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Jacques Cousteau




I'm John Dusek. I am a student at Oregon State University doing a project to help home gardeners identify cultivated and native flowering plants that are beneficial to honey bees. Many  species of common garden flowers benefit  honey bees and a host of other pollinators. Native plants are abundant but often viewed negatively  as popular trends propel homeowners to maintain turf at the expense of native plant species. The purpose of this site to  provide a resource for home gardeners to consult when looking for plants that are attractive to honey bees. ANYONE CAN HAVE A PART IN INSURING A HEALTHY, PRODUCTIVE HONEY BEE POPULATION, JUST BY PLANTING A SINGLE PLANT.  The smallest acts of environmental stewardship are amplified by nature and have a positive impact on natural systems and the benefits they provide to humans. It is speculated by science that the inability to efficiently access forage, combined with habitat loss and rampant pesticide use is contributing to the world wide decline in honey bee populations. My area of interest is environmental damage caused by mankinds relentless drive to acquire resources, ecological stress created by our normal interactions with nature in the places where we work and live, and the knowledge and tools provided by horticultural science to create a balance between the needs of humans and the health of natural systems.  Earths current rate of extinction is 1000 times faster than natures design driven primarily by habitat loss. In the last 50 years the earths vertebrate population has fallen by 52%. In 2016 the United Nations reported that 40% of invertebrate pollinators FACE EXTINCTION, driven by the forces of global climate change, habitat loss and fragmentation, pesticides, parasites and disease. 75% of the worlds food crops depend on pollination from at least one species of pollinator. The diverse challenges facing pollinators combined with the alarming rate of biodiversity loss has lead many in the scientific community to believe we have entered the sixth period of mass extinction. Despite overwhelming evidence, many deny environmental issues exist.   

"You cannot get through a single day without having an impact on the world around you. What you do makes a difference, and you have to decide what kind of difference you want to make".    - Dr. Jane Goodall

Terry and Mary Klein, friends, mentors and commercial beekeepers in St. Charles, Michigan.

Please browse this site to learn how you can help our local honeybee population by planting your own HONEY PLANTS!
The story begins.......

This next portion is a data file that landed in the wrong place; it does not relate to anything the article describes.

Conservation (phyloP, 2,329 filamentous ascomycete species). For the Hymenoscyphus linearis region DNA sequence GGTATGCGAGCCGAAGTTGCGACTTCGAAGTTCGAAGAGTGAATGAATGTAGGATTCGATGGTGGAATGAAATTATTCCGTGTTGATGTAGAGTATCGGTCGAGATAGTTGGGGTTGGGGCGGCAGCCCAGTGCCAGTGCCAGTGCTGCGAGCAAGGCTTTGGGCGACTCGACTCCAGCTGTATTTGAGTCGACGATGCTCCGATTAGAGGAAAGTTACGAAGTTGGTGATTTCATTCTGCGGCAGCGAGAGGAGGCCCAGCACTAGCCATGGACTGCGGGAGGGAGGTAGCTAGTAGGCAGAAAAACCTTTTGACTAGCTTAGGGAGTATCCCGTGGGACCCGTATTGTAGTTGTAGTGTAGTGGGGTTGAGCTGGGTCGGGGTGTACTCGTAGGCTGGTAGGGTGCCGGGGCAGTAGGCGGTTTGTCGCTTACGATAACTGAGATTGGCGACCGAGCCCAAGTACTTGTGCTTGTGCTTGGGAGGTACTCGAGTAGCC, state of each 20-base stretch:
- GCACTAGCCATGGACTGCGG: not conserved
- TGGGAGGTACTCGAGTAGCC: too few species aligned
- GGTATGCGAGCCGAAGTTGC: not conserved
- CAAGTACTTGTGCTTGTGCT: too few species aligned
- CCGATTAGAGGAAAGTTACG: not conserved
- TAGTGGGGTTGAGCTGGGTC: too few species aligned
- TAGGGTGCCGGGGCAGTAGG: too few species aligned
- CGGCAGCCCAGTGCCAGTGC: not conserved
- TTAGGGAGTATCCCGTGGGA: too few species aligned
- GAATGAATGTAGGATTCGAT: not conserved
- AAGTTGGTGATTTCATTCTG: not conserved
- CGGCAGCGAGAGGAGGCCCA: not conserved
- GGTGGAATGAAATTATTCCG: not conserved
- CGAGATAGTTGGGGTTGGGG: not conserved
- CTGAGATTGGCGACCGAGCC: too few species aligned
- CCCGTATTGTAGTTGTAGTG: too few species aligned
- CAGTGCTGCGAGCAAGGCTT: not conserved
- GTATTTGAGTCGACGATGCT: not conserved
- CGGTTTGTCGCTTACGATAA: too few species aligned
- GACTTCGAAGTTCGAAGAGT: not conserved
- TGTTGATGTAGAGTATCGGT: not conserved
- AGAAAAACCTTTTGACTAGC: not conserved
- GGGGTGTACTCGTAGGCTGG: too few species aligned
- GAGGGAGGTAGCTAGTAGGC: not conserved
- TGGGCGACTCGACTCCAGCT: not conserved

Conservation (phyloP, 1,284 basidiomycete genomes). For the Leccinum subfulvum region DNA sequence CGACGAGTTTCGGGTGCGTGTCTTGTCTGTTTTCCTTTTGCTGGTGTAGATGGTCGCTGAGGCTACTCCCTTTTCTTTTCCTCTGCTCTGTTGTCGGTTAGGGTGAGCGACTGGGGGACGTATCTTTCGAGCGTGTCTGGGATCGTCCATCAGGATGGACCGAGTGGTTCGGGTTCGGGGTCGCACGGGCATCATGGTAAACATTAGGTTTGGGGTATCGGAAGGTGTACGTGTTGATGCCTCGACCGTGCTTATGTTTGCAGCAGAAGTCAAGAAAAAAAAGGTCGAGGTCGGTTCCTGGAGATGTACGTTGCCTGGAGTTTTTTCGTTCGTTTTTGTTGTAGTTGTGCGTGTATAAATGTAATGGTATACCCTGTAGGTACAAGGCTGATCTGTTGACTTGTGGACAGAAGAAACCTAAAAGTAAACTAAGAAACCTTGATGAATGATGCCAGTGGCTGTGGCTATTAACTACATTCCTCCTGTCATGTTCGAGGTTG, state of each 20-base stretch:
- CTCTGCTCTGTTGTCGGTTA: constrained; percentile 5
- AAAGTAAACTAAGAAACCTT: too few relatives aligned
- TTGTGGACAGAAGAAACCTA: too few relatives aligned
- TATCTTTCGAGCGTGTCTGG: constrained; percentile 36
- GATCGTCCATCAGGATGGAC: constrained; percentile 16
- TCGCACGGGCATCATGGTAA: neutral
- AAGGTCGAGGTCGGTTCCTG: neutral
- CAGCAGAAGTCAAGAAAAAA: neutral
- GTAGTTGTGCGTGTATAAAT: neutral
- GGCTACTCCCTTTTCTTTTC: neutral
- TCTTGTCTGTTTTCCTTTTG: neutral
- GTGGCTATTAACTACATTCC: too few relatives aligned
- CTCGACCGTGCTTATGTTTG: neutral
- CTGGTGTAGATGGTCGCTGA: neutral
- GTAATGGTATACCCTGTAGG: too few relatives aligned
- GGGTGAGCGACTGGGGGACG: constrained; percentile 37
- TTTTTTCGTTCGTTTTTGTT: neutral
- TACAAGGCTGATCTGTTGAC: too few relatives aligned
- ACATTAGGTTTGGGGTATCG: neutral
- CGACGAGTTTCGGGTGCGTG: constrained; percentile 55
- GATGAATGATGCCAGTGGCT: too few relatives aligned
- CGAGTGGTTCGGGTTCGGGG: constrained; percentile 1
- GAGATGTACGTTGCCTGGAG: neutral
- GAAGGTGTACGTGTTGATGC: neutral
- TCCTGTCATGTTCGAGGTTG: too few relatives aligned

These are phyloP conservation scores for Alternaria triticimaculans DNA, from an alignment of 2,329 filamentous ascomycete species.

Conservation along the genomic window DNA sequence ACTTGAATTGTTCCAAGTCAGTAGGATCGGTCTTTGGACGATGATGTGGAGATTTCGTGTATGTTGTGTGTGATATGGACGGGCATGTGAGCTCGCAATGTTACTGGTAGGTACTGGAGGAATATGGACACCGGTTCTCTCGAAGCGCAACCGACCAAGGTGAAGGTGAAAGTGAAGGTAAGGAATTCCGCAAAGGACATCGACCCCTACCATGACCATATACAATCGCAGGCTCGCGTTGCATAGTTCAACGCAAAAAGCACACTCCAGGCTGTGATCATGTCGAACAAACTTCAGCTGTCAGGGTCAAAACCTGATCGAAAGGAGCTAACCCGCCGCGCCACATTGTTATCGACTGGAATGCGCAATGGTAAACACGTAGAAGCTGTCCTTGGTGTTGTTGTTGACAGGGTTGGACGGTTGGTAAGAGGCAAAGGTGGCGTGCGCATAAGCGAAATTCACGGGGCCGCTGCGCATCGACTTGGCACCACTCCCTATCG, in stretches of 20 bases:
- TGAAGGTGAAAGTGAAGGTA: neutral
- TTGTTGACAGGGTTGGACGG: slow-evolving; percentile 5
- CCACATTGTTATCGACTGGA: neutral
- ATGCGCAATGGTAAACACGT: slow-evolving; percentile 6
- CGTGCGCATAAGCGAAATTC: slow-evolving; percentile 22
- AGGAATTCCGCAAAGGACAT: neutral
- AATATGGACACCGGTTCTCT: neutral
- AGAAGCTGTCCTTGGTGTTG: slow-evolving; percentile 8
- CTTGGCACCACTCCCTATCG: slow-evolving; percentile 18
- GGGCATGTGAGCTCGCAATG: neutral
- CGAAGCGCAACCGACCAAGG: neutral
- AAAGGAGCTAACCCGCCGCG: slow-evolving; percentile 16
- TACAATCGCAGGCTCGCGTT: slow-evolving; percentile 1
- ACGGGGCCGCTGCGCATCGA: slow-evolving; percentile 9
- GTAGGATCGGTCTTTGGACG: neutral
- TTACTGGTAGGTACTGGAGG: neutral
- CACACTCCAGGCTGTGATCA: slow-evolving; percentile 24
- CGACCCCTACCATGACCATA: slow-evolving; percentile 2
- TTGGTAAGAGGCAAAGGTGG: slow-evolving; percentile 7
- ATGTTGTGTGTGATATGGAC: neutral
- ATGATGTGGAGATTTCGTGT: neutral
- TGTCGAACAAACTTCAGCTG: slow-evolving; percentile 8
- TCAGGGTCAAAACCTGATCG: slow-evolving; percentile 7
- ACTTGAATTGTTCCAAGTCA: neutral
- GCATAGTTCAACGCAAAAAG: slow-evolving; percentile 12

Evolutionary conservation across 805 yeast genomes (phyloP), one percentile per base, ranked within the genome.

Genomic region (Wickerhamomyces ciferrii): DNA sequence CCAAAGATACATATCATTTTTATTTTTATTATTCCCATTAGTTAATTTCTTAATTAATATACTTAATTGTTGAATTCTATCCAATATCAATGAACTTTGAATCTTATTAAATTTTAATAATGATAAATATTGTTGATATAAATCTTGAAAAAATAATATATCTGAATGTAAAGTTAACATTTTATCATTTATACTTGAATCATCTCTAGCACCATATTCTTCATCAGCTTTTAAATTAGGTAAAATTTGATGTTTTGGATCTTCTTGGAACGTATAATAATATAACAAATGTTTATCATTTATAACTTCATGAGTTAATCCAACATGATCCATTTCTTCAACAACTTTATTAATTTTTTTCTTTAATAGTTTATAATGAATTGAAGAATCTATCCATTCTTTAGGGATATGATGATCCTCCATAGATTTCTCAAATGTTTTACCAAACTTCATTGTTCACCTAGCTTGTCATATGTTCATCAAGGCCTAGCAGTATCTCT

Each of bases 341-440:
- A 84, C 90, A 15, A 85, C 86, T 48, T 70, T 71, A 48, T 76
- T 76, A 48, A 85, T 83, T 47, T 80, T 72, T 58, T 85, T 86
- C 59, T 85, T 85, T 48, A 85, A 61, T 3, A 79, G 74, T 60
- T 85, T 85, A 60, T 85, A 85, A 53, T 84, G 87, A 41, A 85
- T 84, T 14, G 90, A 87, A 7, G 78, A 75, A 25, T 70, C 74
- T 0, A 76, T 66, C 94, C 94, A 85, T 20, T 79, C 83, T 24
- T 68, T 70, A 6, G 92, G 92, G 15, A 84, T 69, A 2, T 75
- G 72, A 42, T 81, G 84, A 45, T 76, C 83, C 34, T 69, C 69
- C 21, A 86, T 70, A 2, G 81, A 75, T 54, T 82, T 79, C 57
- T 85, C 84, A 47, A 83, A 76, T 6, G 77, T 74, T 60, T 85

Back in the beginning I had just finished greenhouse management school. Together with my business partner and wife Jennifer we developed a small greenhouse /garden center operation in St. Charles, Michigan. On a particularly busy spring day we ran out of boxes for customers to carry their plants home in. Just on the verge of panic, I heard a women's voice say "do you need boxes?" "Desperately"  I said to the stranger. About 30 minutes later a truck pulled up to the garden center and started unloading boxes! They were the perfect size and the friendly lady said to call if we needed more. I said thanks but had to ask " why do all of the boxes say PURE HONEY on them?" She said "we are beekeepers, our jars come in these boxes". Later in the season I became curious, bees were pretty cool... I wonder if they would show me their operation? They were happy to give me a tour. When I was there I noticed a purple flower that had so many bees on it that it was bent over. I asked what was so special about that flower. They told me it was called "Anise Hyssop" it was a honey flower! Honey flower? What do you mean? " The bees are attracted to it because it has great nectar, and is easy for them to get to. It blooms all summer, and is helpful to the bees because they don't spend a lot of energy to get the nectar. " Why don't you have a thousand of them?" I asked. They told me that it was hard to germinate and took awhile to grow. They wished they had more but they were busy beekeeping and didn't have much time to produce flowers. Being trained in greenhouse production I instantly saw the beginning of a great friendship. I realized that there must be many plants that were useful to bees. We began to study and record plants in our operation that bees favored. The beekeepers brought bees, answered 1000's of questions, and introduced us to some of the leading researchers on honeybees in our state. They became friends and mentors. As time went on, beekeepers across the USA faced several severe problems that became national news. Researchers felt that in part, a solution could involve restoring some of the bees habitat lost to farming, housing and development. Fully on board, and armed with a list of "honey plants" that were commercially produced in a greenhouse, we began talking to beekeeper groups, garden groups, civic and social organizations. We talked on college campuses,at trade shows, bars, restaurants, schools, even parking lots... anywhere people wanted to hear about the benefits that nectar producing plants would bring to honeybees. We became convinced that one of the key players in the health of any local bee population were the people who live there. Still to this day people ask us what flowers are good for the bees. Still to this day, we talk to anyone who asks, and still to this day Terry and Mary Klein, the beekeepers who sparked our interest, are still offering knowledge and support. They are the truest of friends.   
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